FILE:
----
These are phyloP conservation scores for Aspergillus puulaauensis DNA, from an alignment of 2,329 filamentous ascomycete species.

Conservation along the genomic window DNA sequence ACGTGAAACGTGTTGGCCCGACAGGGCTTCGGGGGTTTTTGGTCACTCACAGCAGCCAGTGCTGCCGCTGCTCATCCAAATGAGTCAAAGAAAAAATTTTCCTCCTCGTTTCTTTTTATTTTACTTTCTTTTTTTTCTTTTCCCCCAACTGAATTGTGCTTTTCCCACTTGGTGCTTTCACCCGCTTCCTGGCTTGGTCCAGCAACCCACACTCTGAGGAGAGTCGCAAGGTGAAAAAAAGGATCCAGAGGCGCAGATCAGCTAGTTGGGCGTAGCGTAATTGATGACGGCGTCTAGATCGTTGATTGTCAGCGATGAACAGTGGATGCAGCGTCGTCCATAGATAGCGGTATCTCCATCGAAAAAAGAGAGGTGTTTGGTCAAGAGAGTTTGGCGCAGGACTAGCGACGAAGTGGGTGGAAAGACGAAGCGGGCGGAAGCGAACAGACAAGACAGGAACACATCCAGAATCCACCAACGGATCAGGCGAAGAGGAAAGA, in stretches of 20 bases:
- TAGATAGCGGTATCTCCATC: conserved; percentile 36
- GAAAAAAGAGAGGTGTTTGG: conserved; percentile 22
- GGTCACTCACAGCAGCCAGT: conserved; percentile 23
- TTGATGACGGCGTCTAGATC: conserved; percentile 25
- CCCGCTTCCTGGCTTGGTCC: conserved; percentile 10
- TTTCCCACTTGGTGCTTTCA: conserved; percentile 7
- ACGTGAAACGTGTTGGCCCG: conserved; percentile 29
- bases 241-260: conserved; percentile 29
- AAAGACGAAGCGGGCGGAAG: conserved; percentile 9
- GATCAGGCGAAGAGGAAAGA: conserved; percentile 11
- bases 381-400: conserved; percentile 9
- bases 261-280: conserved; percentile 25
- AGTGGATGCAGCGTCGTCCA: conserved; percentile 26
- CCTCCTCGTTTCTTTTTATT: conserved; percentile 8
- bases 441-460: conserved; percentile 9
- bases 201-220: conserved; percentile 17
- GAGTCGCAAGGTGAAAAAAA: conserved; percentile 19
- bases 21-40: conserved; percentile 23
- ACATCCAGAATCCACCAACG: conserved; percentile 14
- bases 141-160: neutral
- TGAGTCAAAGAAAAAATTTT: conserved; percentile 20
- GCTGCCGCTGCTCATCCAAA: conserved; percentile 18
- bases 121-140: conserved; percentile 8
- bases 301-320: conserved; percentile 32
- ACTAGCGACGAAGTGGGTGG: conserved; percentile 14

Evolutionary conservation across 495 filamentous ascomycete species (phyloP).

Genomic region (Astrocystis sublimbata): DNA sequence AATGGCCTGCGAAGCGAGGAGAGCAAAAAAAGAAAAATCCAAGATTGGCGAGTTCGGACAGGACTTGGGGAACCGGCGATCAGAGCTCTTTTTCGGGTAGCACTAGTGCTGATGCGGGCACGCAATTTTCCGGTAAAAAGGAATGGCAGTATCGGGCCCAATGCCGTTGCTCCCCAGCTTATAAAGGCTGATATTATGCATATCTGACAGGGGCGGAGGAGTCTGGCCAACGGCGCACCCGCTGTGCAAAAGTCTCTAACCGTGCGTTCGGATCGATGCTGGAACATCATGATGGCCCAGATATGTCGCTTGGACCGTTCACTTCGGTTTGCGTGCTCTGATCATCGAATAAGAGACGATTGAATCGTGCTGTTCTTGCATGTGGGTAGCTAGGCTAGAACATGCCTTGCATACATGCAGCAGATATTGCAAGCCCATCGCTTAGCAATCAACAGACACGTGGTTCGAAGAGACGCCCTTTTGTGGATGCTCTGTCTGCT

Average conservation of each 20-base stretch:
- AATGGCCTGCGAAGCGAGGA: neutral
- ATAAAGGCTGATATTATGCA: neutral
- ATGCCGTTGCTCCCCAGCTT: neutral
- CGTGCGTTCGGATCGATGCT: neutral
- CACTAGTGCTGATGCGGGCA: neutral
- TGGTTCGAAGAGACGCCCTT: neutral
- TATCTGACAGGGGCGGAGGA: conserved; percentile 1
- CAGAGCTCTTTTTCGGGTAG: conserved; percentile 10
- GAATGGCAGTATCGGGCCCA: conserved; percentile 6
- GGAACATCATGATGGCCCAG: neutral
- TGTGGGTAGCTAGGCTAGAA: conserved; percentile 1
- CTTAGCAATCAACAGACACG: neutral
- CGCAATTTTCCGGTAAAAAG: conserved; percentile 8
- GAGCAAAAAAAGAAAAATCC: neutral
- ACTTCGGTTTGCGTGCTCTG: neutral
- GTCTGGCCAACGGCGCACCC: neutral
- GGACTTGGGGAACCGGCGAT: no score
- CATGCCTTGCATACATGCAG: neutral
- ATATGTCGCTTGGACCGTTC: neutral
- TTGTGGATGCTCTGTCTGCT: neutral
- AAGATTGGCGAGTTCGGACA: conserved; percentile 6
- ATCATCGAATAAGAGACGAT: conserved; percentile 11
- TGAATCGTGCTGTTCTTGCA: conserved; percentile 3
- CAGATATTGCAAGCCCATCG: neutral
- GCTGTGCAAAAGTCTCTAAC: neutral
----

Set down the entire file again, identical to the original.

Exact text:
These are phyloP conservation scores for Aspergillus puulaauensis DNA, from an alignment of 2,329 filamentous ascomycete species.

Conservation along the genomic window DNA sequence ACGTGAAACGTGTTGGCCCGACAGGGCTTCGGGGGTTTTTGGTCACTCACAGCAGCCAGTGCTGCCGCTGCTCATCCAAATGAGTCAAAGAAAAAATTTTCCTCCTCGTTTCTTTTTATTTTACTTTCTTTTTTTTCTTTTCCCCCAACTGAATTGTGCTTTTCCCACTTGGTGCTTTCACCCGCTTCCTGGCTTGGTCCAGCAACCCACACTCTGAGGAGAGTCGCAAGGTGAAAAAAAGGATCCAGAGGCGCAGATCAGCTAGTTGGGCGTAGCGTAATTGATGACGGCGTCTAGATCGTTGATTGTCAGCGATGAACAGTGGATGCAGCGTCGTCCATAGATAGCGGTATCTCCATCGAAAAAAGAGAGGTGTTTGGTCAAGAGAGTTTGGCGCAGGACTAGCGACGAAGTGGGTGGAAAGACGAAGCGGGCGGAAGCGAACAGACAAGACAGGAACACATCCAGAATCCACCAACGGATCAGGCGAAGAGGAAAGA, in stretches of 20 bases:
- TAGATAGCGGTATCTCCATC: conserved; percentile 36
- GAAAAAAGAGAGGTGTTTGG: conserved; percentile 22
- GGTCACTCACAGCAGCCAGT: conserved; percentile 23
- TTGATGACGGCGTCTAGATC: conserved; percentile 25
- CCCGCTTCCTGGCTTGGTCC: conserved; percentile 10
- TTTCCCACTTGGTGCTTTCA: conserved; percentile 7
- ACGTGAAACGTGTTGGCCCG: conserved; percentile 29
- bases 241-260: conserved; percentile 29
- AAAGACGAAGCGGGCGGAAG: conserved; percentile 9
- GATCAGGCGAAGAGGAAAGA: conserved; percentile 11
- bases 381-400: conserved; percentile 9
- bases 261-280: conserved; percentile 25
- AGTGGATGCAGCGTCGTCCA: conserved; percentile 26
- CCTCCTCGTTTCTTTTTATT: conserved; percentile 8
- bases 441-460: conserved; percentile 9
- bases 201-220: conserved; percentile 17
- GAGTCGCAAGGTGAAAAAAA: conserved; percentile 19
- bases 21-40: conserved; percentile 23
- ACATCCAGAATCCACCAACG: conserved; percentile 14
- bases 141-160: neutral
- TGAGTCAAAGAAAAAATTTT: conserved; percentile 20
- GCTGCCGCTGCTCATCCAAA: conserved; percentile 18
- bases 121-140: conserved; percentile 8
- bases 301-320: conserved; percentile 32
- ACTAGCGACGAAGTGGGTGG: conserved; percentile 14

Evolutionary conservation across 495 filamentous ascomycete species (phyloP).

Genomic region (Astrocystis sublimbata): DNA sequence AATGGCCTGCGAAGCGAGGAGAGCAAAAAAAGAAAAATCCAAGATTGGCGAGTTCGGACAGGACTTGGGGAACCGGCGATCAGAGCTCTTTTTCGGGTAGCACTAGTGCTGATGCGGGCACGCAATTTTCCGGTAAAAAGGAATGGCAGTATCGGGCCCAATGCCGTTGCTCCCCAGCTTATAAAGGCTGATATTATGCATATCTGACAGGGGCGGAGGAGTCTGGCCAACGGCGCACCCGCTGTGCAAAAGTCTCTAACCGTGCGTTCGGATCGATGCTGGAACATCATGATGGCCCAGATATGTCGCTTGGACCGTTCACTTCGGTTTGCGTGCTCTGATCATCGAATAAGAGACGATTGAATCGTGCTGTTCTTGCATGTGGGTAGCTAGGCTAGAACATGCCTTGCATACATGCAGCAGATATTGCAAGCCCATCGCTTAGCAATCAACAGACACGTGGTTCGAAGAGACGCCCTTTTGTGGATGCTCTGTCTGCT

Average conservation of each 20-base stretch:
- AATGGCCTGCGAAGCGAGGA: neutral
- ATAAAGGCTGATATTATGCA: neutral
- ATGCCGTTGCTCCCCAGCTT: neutral
- CGTGCGTTCGGATCGATGCT: neutral
- CACTAGTGCTGATGCGGGCA: neutral
- TGGTTCGAAGAGACGCCCTT: neutral
- TATCTGACAGGGGCGGAGGA: conserved; percentile 1
- CAGAGCTCTTTTTCGGGTAG: conserved; percentile 10
- GAATGGCAGTATCGGGCCCA: conserved; percentile 6
- GGAACATCATGATGGCCCAG: neutral
- TGTGGGTAGCTAGGCTAGAA: conserved; percentile 1
- CTTAGCAATCAACAGACACG: neutral
- CGCAATTTTCCGGTAAAAAG: conserved; percentile 8
- GAGCAAAAAAAGAAAAATCC: neutral
- ACTTCGGTTTGCGTGCTCTG: neutral
- GTCTGGCCAACGGCGCACCC: neutral
- GGACTTGGGGAACCGGCGAT: no score
- CATGCCTTGCATACATGCAG: neutral
- ATATGTCGCTTGGACCGTTC: neutral
- TTGTGGATGCTCTGTCTGCT: neutral
- AAGATTGGCGAGTTCGGACA: conserved; percentile 6
- ATCATCGAATAAGAGACGAT: conserved; percentile 11
- TGAATCGTGCTGTTCTTGCA: conserved; percentile 3
- CAGATATTGCAAGCCCATCG: neutral
- GCTGTGCAAAAGTCTCTAAC: neutral